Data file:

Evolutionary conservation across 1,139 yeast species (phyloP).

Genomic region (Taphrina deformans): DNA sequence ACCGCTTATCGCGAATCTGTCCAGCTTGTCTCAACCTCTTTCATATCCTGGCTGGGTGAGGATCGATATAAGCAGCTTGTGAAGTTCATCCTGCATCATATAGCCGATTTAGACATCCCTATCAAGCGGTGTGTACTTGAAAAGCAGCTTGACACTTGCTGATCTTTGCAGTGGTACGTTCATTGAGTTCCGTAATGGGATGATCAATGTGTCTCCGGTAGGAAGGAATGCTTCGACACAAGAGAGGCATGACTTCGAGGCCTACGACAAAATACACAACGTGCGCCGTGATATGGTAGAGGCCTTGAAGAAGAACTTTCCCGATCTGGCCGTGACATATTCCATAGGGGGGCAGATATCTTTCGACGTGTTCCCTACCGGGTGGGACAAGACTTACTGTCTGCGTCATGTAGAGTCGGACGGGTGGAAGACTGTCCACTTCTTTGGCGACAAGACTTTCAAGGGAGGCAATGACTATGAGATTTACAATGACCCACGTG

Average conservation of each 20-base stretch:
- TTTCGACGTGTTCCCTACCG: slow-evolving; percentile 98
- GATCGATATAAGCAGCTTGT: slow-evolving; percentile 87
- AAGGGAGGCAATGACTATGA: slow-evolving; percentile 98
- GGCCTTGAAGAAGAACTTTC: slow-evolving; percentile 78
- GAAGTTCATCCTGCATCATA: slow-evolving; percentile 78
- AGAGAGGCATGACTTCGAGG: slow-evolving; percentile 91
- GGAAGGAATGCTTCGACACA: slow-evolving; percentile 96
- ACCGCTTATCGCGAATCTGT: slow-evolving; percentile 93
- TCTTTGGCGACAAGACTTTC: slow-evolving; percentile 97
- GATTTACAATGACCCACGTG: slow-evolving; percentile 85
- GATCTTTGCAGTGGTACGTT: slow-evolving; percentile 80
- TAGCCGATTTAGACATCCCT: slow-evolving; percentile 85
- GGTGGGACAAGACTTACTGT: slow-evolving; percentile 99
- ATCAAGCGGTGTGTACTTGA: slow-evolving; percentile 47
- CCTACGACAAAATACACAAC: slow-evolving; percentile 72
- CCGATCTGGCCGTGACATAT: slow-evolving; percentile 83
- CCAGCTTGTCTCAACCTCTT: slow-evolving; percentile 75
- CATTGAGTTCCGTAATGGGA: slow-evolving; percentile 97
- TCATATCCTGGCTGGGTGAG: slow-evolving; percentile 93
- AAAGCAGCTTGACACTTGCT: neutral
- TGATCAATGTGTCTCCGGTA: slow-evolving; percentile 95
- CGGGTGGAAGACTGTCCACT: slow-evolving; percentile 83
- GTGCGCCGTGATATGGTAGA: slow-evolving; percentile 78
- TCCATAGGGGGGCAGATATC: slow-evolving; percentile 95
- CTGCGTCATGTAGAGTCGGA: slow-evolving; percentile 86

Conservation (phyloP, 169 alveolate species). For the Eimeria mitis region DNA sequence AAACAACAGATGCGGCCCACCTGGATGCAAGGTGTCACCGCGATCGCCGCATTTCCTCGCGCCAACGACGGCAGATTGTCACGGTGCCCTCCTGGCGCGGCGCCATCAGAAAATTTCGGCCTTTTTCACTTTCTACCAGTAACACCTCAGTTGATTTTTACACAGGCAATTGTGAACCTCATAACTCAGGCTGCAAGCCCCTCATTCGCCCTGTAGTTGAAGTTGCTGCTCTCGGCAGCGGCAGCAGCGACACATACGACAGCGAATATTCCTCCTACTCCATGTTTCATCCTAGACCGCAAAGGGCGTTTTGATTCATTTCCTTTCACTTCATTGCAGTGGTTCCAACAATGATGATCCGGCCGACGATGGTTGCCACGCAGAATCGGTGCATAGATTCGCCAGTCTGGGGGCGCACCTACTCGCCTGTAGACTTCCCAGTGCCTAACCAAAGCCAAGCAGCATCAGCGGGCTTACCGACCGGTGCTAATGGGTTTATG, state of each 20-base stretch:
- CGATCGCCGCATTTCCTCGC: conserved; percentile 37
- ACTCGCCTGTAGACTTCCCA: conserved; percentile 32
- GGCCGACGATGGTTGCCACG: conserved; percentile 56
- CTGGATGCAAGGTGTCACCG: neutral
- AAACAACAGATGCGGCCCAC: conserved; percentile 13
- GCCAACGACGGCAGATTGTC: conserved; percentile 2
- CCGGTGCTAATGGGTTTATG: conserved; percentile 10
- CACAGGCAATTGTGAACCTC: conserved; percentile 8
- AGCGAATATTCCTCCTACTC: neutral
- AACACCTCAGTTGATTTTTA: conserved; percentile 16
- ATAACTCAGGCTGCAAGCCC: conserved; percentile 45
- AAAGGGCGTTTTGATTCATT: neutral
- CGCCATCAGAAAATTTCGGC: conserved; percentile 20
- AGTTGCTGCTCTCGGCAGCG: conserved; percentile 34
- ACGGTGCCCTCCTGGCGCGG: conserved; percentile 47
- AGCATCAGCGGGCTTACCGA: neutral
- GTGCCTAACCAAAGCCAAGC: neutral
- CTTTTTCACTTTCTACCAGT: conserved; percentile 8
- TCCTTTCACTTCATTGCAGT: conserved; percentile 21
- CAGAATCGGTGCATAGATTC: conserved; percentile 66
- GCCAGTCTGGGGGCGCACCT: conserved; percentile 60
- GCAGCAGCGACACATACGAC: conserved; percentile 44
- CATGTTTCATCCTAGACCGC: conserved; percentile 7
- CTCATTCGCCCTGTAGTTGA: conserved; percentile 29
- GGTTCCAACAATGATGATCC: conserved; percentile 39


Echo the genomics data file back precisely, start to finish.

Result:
Evolutionary conservation across 1,139 yeast species (phyloP).

Genomic region (Taphrina deformans): DNA sequence ACCGCTTATCGCGAATCTGTCCAGCTTGTCTCAACCTCTTTCATATCCTGGCTGGGTGAGGATCGATATAAGCAGCTTGTGAAGTTCATCCTGCATCATATAGCCGATTTAGACATCCCTATCAAGCGGTGTGTACTTGAAAAGCAGCTTGACACTTGCTGATCTTTGCAGTGGTACGTTCATTGAGTTCCGTAATGGGATGATCAATGTGTCTCCGGTAGGAAGGAATGCTTCGACACAAGAGAGGCATGACTTCGAGGCCTACGACAAAATACACAACGTGCGCCGTGATATGGTAGAGGCCTTGAAGAAGAACTTTCCCGATCTGGCCGTGACATATTCCATAGGGGGGCAGATATCTTTCGACGTGTTCCCTACCGGGTGGGACAAGACTTACTGTCTGCGTCATGTAGAGTCGGACGGGTGGAAGACTGTCCACTTCTTTGGCGACAAGACTTTCAAGGGAGGCAATGACTATGAGATTTACAATGACCCACGTG

Average conservation of each 20-base stretch:
- TTTCGACGTGTTCCCTACCG: slow-evolving; percentile 98
- GATCGATATAAGCAGCTTGT: slow-evolving; percentile 87
- AAGGGAGGCAATGACTATGA: slow-evolving; percentile 98
- GGCCTTGAAGAAGAACTTTC: slow-evolving; percentile 78
- GAAGTTCATCCTGCATCATA: slow-evolving; percentile 78
- AGAGAGGCATGACTTCGAGG: slow-evolving; percentile 91
- GGAAGGAATGCTTCGACACA: slow-evolving; percentile 96
- ACCGCTTATCGCGAATCTGT: slow-evolving; percentile 93
- TCTTTGGCGACAAGACTTTC: slow-evolving; percentile 97
- GATTTACAATGACCCACGTG: slow-evolving; percentile 85
- GATCTTTGCAGTGGTACGTT: slow-evolving; percentile 80
- TAGCCGATTTAGACATCCCT: slow-evolving; percentile 85
- GGTGGGACAAGACTTACTGT: slow-evolving; percentile 99
- ATCAAGCGGTGTGTACTTGA: slow-evolving; percentile 47
- CCTACGACAAAATACACAAC: slow-evolving; percentile 72
- CCGATCTGGCCGTGACATAT: slow-evolving; percentile 83
- CCAGCTTGTCTCAACCTCTT: slow-evolving; percentile 75
- CATTGAGTTCCGTAATGGGA: slow-evolving; percentile 97
- TCATATCCTGGCTGGGTGAG: slow-evolving; percentile 93
- AAAGCAGCTTGACACTTGCT: neutral
- TGATCAATGTGTCTCCGGTA: slow-evolving; percentile 95
- CGGGTGGAAGACTGTCCACT: slow-evolving; percentile 83
- GTGCGCCGTGATATGGTAGA: slow-evolving; percentile 78
- TCCATAGGGGGGCAGATATC: slow-evolving; percentile 95
- CTGCGTCATGTAGAGTCGGA: slow-evolving; percentile 86

Conservation (phyloP, 169 alveolate species). For the Eimeria mitis region DNA sequence AAACAACAGATGCGGCCCACCTGGATGCAAGGTGTCACCGCGATCGCCGCATTTCCTCGCGCCAACGACGGCAGATTGTCACGGTGCCCTCCTGGCGCGGCGCCATCAGAAAATTTCGGCCTTTTTCACTTTCTACCAGTAACACCTCAGTTGATTTTTACACAGGCAATTGTGAACCTCATAACTCAGGCTGCAAGCCCCTCATTCGCCCTGTAGTTGAAGTTGCTGCTCTCGGCAGCGGCAGCAGCGACACATACGACAGCGAATATTCCTCCTACTCCATGTTTCATCCTAGACCGCAAAGGGCGTTTTGATTCATTTCCTTTCACTTCATTGCAGTGGTTCCAACAATGATGATCCGGCCGACGATGGTTGCCACGCAGAATCGGTGCATAGATTCGCCAGTCTGGGGGCGCACCTACTCGCCTGTAGACTTCCCAGTGCCTAACCAAAGCCAAGCAGCATCAGCGGGCTTACCGACCGGTGCTAATGGGTTTATG, state of each 20-base stretch:
- CGATCGCCGCATTTCCTCGC: conserved; percentile 37
- ACTCGCCTGTAGACTTCCCA: conserved; percentile 32
- GGCCGACGATGGTTGCCACG: conserved; percentile 56
- CTGGATGCAAGGTGTCACCG: neutral
- AAACAACAGATGCGGCCCAC: conserved; percentile 13
- GCCAACGACGGCAGATTGTC: conserved; percentile 2
- CCGGTGCTAATGGGTTTATG: conserved; percentile 10
- CACAGGCAATTGTGAACCTC: conserved; percentile 8
- AGCGAATATTCCTCCTACTC: neutral
- AACACCTCAGTTGATTTTTA: conserved; percentile 16
- ATAACTCAGGCTGCAAGCCC: conserved; percentile 45
- AAAGGGCGTTTTGATTCATT: neutral
- CGCCATCAGAAAATTTCGGC: conserved; percentile 20
- AGTTGCTGCTCTCGGCAGCG: conserved; percentile 34
- ACGGTGCCCTCCTGGCGCGG: conserved; percentile 47
- AGCATCAGCGGGCTTACCGA: neutral
- GTGCCTAACCAAAGCCAAGC: neutral
- CTTTTTCACTTTCTACCAGT: conserved; percentile 8
- TCCTTTCACTTCATTGCAGT: conserved; percentile 21
- CAGAATCGGTGCATAGATTC: conserved; percentile 66
- GCCAGTCTGGGGGCGCACCT: conserved; percentile 60
- GCAGCAGCGACACATACGAC: conserved; percentile 44
- CATGTTTCATCCTAGACCGC: conserved; percentile 7
- CTCATTCGCCCTGTAGTTGA: conserved; percentile 29
- GGTTCCAACAATGATGATCC: conserved; percentile 39